We mistakenly believe school ends when we graduate. Be it high school or college depending on your circumstance. As an adult, life becomes a much more difficult school. Confusing us with problems and obstacles. Popping test quizzes on us every time we need to solve an issue. Sometimes we get it right and many times failing miserably only then forced to try again.
Our familiar habit is to focus only on solving the problem. The solution becomes our obsession. The quicker the better. Because problems or obstacles are frustrating and energy draining. Introducing stress in our lives together with a growing feeling of helplessness.
What we never do naturally is to think first about how to solve a problem. Looking for the constraints to better understand what cannot be done. Thinking through what really needs to be accomplished when approaching a difficult issue. Figuring out what steps are needed before a solution will appear.
Skill in executing this requires a framing of the problem up front. Trying to understand the different dimensions of an issue before attacking it. Requiring more than just simply patience waiting for inspiration from above. Skills that require practice and pattern recognition that can only be found in experience.
There is a truth that is hard to see until you are much older. How big and wide your world is will impact greatly the quality of your decisions. All of us walk in smaller circles than we think. For we only have so many hours in the day to immerse ourselves in life’s adventures. The wider our world, the more objective we tend to be. When our world is small, problems fester and ignite our emotions reducing our ability to clearly solve them.
So where can we turn for help? By finding mentors, reading widely, and/or listening to diverse podcasts (or even YouTube videos) for a start. Seeking out people who have experienced more, traveled more, accomplished more, suffered more, faced greater challenges or have much deeper subject matter knowledge than we do. It’s as simple as this.
In hearing their stories, it is easy to forget that each of them are simply people just like us. But something about them is always different than who we are. This is key. You won’t learn from people who see the world the way you do now nor from people who have only lived within similar experiences as you have. They must be different in some way from you to learn.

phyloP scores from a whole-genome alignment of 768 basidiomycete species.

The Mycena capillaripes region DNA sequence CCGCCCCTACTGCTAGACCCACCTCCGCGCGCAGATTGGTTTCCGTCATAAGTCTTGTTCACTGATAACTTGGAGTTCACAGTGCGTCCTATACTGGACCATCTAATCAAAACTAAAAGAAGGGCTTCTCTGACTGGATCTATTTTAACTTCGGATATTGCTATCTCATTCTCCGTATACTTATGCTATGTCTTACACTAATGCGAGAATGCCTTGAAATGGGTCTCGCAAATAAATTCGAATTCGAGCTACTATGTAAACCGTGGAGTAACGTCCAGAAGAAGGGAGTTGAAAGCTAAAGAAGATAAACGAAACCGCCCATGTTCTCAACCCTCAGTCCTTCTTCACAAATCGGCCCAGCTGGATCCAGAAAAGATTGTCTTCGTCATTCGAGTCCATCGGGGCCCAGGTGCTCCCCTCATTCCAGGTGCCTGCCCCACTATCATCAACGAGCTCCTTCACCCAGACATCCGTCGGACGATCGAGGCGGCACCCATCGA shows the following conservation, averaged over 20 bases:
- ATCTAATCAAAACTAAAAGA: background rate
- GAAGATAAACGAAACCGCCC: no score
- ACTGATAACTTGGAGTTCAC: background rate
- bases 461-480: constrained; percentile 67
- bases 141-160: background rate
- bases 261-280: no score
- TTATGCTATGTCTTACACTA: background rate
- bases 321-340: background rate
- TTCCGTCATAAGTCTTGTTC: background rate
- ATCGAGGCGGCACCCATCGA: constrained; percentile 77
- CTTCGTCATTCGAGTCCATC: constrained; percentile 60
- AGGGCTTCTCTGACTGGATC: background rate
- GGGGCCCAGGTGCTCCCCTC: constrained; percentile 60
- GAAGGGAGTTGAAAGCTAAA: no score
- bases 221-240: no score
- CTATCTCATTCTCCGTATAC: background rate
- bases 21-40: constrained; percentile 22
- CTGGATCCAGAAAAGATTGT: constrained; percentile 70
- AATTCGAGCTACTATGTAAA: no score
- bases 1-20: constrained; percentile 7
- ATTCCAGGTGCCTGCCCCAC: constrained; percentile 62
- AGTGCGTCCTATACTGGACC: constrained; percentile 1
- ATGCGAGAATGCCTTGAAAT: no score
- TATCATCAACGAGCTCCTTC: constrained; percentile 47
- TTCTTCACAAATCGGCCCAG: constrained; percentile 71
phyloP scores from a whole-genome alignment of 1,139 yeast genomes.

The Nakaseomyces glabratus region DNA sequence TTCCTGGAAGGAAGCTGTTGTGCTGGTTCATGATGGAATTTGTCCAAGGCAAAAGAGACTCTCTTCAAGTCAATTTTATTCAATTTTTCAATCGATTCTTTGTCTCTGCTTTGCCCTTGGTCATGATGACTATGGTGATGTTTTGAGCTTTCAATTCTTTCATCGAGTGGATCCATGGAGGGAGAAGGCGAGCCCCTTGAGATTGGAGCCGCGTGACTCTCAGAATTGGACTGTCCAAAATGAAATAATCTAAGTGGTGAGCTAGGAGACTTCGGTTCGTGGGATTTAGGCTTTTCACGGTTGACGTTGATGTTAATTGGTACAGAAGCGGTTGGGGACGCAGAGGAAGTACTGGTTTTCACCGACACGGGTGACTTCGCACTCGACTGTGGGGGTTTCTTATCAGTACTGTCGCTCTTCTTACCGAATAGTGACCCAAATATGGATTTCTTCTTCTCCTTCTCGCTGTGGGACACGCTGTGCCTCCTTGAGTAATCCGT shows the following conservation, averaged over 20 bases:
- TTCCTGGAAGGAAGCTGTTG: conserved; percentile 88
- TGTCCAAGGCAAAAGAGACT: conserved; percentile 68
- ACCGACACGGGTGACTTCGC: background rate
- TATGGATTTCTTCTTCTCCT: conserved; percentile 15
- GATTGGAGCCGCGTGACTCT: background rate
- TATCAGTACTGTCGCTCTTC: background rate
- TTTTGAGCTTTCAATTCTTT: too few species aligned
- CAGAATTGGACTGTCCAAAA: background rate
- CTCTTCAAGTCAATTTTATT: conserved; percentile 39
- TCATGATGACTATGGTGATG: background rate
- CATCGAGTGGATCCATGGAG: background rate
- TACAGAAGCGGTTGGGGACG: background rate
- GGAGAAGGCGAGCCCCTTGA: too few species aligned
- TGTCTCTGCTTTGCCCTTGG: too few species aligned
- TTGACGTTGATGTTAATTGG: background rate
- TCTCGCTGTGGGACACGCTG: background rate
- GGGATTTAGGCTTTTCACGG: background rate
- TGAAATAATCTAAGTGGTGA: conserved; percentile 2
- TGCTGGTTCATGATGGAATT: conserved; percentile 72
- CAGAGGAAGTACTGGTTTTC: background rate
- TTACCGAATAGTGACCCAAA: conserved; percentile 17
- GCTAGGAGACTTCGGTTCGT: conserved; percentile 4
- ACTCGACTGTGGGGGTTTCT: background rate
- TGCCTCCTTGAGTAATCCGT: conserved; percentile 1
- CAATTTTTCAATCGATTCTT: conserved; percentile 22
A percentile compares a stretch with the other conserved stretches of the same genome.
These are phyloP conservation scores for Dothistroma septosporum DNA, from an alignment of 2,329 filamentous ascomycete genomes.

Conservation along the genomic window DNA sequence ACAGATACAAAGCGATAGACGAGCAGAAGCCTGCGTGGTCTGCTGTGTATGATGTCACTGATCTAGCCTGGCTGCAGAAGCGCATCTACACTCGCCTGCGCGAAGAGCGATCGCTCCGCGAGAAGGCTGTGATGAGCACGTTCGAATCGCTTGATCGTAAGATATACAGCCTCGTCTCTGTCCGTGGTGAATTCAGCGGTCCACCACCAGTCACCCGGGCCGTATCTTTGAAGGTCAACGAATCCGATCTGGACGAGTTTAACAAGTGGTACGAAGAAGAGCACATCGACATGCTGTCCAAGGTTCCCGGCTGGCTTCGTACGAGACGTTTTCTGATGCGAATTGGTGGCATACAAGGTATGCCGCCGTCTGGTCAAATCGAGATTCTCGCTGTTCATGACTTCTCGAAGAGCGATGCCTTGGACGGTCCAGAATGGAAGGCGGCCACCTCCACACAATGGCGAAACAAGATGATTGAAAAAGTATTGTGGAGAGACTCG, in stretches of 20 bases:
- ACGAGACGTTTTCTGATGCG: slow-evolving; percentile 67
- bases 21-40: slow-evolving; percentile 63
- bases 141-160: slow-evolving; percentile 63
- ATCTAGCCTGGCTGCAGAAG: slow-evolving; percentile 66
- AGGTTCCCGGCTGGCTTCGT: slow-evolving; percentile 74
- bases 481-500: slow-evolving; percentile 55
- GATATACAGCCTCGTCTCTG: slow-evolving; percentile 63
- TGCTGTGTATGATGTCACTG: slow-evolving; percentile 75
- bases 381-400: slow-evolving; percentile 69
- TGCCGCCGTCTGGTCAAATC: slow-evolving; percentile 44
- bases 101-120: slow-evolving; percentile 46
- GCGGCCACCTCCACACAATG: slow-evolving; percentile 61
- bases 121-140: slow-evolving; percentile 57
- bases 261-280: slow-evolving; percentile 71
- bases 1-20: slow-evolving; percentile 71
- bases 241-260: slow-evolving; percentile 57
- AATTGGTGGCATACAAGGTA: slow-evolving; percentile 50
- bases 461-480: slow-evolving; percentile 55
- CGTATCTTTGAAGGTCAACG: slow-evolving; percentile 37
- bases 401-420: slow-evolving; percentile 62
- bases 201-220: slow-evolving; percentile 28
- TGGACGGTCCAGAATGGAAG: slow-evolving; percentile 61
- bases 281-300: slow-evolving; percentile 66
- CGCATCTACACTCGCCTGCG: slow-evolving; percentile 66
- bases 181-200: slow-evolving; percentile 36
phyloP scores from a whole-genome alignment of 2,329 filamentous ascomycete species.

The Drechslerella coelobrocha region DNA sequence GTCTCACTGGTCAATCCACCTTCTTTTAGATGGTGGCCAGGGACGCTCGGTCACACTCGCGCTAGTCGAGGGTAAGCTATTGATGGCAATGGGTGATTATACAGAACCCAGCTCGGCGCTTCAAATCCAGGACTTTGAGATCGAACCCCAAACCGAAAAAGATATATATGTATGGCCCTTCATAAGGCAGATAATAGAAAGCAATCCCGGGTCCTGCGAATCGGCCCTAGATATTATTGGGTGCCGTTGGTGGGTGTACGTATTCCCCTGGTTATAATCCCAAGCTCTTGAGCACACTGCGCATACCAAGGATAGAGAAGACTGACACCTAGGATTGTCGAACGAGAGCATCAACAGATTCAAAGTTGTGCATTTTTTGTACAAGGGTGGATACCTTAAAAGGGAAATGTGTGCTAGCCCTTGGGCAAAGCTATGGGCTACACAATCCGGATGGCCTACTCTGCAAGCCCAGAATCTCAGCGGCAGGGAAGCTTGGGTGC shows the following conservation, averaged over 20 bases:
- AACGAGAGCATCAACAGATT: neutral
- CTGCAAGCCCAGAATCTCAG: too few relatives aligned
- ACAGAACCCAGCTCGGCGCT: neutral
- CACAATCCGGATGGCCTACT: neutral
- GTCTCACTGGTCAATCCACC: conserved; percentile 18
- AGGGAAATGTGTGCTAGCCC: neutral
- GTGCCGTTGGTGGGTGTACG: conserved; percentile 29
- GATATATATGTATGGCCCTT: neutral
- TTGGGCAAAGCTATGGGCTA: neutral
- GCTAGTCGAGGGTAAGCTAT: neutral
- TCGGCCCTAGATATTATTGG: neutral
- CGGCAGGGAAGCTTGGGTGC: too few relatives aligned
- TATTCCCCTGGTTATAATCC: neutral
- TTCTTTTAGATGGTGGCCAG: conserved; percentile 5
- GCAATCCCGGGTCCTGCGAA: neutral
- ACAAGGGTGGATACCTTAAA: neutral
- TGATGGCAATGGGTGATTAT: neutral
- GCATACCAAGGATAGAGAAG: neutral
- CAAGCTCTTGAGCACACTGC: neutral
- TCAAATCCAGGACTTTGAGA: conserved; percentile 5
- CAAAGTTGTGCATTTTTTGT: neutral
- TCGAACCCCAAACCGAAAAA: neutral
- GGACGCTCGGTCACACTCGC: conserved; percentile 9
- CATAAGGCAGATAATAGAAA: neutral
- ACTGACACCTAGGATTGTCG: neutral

When seeking outside guidance, it is never to let them make our decisions. For having them simply give us a solution is not where their value lies. Rather it is in their generosity of time. Sharing with us how they think about things. This is where their real value lies.
Listening closely to hear what is important to them in discussing an issue. Finding out how they go about solving a problem. Being surprised at what obstacles they foresee we might face. Especially when they are different than the ones we believe are in front of us. Weighing the lessons from their experience against what we now face. Challenging us to better see what exactly we don’t know nor understand.
Learning that issues, problems, and obstacles all have options attached to them. They help teach us that there are always more than one answer or approach depending on what is important to accomplish. Helping us by sharing how they go about generating options before deciding on a solution. Sharing with us where they see uncertainty lie. Forcing us to see our blind spots. Bringing to the forefront the concepts of risk and leverage to consider as we continue to find a way to solve an issue.
There is so much more groundwork that we need to cover before making decisions. Especially ones that we don’t have a lot of practice with. None of this is meant to scare you into thinking that you should not be decisive. Far from this.
What we need to remember is to be thoughtful and mindful of how we go about making decisions. For better understanding what we don’t know together with first thinking about our process and tendencies is important to becoming better at crafting more effective solutions to any situation we face.
By always seeking out more experienced voices to learn from, as often as we can.